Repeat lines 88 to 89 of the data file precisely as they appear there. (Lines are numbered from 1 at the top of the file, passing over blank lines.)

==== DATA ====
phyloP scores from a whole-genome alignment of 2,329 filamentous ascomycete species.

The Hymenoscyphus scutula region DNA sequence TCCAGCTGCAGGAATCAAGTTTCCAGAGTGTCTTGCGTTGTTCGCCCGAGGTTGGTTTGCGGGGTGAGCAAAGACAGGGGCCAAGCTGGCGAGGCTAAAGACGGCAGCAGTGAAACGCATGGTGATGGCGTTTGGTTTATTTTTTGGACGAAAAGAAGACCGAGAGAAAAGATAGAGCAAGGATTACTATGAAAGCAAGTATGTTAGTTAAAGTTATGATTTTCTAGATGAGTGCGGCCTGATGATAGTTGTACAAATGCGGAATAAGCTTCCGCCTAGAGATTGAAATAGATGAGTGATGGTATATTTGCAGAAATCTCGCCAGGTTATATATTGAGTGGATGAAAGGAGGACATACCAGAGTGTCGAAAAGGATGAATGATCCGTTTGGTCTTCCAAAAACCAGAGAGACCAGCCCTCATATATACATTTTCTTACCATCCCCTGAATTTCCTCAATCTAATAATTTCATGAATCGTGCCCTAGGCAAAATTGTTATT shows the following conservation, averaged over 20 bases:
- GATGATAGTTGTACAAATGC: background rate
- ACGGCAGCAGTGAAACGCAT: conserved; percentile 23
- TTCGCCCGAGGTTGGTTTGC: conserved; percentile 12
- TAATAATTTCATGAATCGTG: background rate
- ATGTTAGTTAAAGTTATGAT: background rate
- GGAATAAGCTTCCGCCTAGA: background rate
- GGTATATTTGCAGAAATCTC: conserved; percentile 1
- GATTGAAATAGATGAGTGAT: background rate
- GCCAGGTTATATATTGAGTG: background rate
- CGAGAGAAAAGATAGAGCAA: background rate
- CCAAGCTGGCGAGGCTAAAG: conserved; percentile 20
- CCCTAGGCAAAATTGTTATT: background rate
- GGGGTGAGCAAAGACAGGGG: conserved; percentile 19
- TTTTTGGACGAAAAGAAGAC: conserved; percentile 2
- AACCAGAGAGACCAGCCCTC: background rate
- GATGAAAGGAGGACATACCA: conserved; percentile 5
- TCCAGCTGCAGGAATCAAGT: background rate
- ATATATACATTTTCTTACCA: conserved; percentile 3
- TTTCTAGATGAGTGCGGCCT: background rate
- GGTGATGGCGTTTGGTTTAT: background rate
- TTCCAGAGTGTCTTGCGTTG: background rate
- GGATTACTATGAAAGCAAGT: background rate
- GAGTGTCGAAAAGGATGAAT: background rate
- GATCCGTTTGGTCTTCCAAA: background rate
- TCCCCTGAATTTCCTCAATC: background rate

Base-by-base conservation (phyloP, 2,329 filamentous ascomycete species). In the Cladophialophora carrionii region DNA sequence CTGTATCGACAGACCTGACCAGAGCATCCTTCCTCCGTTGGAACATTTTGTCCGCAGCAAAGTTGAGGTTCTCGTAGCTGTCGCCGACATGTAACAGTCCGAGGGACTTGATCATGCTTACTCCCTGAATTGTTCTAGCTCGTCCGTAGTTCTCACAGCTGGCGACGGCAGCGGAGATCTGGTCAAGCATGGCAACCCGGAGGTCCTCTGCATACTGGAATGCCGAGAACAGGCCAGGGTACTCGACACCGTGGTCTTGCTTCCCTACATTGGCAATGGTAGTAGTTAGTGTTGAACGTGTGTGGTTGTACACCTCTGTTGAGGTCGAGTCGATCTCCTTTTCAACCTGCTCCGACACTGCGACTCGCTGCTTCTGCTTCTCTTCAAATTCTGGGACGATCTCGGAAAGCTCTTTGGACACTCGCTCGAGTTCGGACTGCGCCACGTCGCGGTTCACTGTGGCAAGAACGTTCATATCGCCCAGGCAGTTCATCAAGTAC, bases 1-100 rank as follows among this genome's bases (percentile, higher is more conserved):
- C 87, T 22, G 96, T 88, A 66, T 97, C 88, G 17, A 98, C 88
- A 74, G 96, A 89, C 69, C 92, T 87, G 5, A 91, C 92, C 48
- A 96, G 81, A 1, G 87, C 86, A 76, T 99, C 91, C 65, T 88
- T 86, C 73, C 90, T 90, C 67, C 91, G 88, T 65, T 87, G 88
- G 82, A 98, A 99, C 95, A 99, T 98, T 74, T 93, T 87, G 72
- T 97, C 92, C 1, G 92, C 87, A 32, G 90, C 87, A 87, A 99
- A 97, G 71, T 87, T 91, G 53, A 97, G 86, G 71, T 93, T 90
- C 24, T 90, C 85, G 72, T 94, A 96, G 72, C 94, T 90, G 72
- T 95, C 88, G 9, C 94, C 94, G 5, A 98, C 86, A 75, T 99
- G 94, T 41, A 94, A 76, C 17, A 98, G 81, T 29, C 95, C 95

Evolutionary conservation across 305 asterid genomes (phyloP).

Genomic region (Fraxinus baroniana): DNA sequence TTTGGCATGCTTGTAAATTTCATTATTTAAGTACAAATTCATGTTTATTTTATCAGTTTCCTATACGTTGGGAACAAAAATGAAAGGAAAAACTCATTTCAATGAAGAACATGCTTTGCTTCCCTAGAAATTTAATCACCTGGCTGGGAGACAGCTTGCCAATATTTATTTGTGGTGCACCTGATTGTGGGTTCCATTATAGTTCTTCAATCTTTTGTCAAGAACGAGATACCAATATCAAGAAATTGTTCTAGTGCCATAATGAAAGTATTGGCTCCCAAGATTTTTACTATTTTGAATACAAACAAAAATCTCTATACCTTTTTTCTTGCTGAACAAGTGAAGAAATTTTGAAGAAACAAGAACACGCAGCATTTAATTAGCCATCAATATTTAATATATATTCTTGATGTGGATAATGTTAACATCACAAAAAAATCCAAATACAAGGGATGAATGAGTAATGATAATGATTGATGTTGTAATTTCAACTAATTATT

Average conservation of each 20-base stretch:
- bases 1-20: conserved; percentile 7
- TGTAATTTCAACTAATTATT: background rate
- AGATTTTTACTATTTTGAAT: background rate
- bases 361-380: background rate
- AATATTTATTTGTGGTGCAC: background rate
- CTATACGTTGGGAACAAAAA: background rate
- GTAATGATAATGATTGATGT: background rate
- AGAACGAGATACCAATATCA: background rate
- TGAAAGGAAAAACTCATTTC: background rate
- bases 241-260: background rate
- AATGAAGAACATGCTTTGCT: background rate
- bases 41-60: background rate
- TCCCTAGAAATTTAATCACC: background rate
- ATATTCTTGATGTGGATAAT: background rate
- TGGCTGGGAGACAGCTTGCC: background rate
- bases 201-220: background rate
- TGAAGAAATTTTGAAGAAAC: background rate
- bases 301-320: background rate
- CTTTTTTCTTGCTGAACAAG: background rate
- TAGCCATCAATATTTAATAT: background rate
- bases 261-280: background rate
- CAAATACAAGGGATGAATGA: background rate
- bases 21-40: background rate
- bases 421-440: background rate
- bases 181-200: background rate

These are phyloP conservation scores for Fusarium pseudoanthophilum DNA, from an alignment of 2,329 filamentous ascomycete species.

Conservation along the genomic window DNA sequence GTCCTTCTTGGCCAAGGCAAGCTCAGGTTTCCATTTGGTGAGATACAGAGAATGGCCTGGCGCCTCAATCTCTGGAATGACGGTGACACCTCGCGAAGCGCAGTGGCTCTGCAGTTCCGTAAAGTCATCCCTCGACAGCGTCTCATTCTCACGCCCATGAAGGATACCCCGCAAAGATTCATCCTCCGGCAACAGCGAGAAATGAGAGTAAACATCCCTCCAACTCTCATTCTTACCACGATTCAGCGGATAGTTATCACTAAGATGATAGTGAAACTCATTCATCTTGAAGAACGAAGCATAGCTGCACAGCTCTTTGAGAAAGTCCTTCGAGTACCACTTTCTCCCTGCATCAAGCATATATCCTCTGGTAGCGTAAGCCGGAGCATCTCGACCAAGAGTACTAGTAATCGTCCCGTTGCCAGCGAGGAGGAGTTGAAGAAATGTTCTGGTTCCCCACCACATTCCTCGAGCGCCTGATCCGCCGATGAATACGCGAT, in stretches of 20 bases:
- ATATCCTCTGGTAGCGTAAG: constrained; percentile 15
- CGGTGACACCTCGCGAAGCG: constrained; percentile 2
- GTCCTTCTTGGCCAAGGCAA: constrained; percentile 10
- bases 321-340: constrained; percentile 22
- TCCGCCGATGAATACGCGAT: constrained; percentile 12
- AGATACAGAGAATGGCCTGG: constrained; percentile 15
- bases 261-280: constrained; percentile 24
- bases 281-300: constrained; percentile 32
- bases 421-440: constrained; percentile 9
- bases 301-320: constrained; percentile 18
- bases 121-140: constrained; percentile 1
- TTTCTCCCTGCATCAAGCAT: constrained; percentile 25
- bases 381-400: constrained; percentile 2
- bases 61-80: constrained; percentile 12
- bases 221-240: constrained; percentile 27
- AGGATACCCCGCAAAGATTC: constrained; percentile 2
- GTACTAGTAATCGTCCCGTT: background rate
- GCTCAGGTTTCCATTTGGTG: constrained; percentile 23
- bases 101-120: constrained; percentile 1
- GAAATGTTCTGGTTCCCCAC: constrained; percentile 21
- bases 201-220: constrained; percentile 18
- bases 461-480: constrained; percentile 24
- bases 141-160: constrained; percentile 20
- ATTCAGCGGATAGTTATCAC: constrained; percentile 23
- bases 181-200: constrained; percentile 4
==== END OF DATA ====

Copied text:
- GAAATGTTCTGGTTCCCCAC: constrained; percentile 21
- bases 201-220: constrained; percentile 18